Overall, the UV cannon would probably work best placed in front and above the model in a butterfly lighting setup. It also would be best to use when you want dramatic shadows. It’s high power would also work great for lighting backgrounds and sets. I’m continuing to explore different ways to use it.

I’m interested in hearing from other photographers who have done UV photography – any suggestions or ideas? What is your favourite UV light set up?

Here’s the same video on YouTube for iPhone, iPad, iPod Touch:

5 Tips for using a fog machine for studio photography

September 26th, 2010 4 comments
The Trouble with Ducts

Fog machine with side lighting. Model: Katilin V, Makeup by Catriona Armour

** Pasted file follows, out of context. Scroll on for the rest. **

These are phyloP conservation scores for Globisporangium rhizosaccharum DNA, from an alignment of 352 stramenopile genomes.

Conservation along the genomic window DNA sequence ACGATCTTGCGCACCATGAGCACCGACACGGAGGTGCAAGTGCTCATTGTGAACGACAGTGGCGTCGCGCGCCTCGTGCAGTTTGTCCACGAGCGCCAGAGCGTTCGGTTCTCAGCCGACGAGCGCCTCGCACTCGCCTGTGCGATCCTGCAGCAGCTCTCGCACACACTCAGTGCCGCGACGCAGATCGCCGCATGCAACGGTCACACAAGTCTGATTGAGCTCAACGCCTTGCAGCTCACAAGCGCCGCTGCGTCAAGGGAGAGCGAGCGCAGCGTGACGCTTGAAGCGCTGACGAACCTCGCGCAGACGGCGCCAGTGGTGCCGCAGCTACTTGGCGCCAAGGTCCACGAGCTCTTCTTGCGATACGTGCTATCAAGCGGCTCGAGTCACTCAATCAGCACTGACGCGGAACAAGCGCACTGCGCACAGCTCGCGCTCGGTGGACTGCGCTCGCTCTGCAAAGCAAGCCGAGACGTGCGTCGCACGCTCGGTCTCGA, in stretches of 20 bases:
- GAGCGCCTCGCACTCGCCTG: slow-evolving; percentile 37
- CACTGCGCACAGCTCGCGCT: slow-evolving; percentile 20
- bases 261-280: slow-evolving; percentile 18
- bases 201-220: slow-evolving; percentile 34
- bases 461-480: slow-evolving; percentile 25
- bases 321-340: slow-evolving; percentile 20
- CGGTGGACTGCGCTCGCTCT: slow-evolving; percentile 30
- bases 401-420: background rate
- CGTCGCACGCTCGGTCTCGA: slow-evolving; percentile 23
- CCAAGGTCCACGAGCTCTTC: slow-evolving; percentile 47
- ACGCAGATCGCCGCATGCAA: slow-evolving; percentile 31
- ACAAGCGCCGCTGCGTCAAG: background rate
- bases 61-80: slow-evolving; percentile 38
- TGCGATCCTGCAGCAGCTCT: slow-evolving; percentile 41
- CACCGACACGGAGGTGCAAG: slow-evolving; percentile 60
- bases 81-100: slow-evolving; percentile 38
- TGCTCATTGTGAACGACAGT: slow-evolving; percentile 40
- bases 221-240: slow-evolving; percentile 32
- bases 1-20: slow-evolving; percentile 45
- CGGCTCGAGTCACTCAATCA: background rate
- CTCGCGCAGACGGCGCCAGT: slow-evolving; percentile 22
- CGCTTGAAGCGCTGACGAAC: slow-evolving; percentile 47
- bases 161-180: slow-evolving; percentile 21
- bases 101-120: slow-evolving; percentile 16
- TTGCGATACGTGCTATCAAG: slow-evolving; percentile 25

Fog adds a cool look and atmosphere to a studio shoot. I bought a fog machine at a local party supply store and got an extra bottle of “fog juice”. One bottle lasts for a long time so I have plenty of it left, even after using it for about a dozen shoots. This fog machine has a handy remote control that lets me fire a blast of fog when I’m ready to shoot. They are pretty popular for Halloween so you may see them for sale for a good price at this time of year.

The type of machine I use is a “glycol fogger” and it works by heating up a fluid called “fog juice” and then shooting the fog out of a nozzle.  Since I am a chemist as well as a photographer, I needed to know what fog juice actually is. It is mainly glycerin, propylene glycol and water and is non-toxic (note – a similar sounding chemical – ethylene glycol – is toxic and should not be used for fog machines!). However, there is always the possibility that certain people could be sensitive to the glycerin and propylene glycol so it’s a good idea to make sure everyone is OK with it when the fog starts.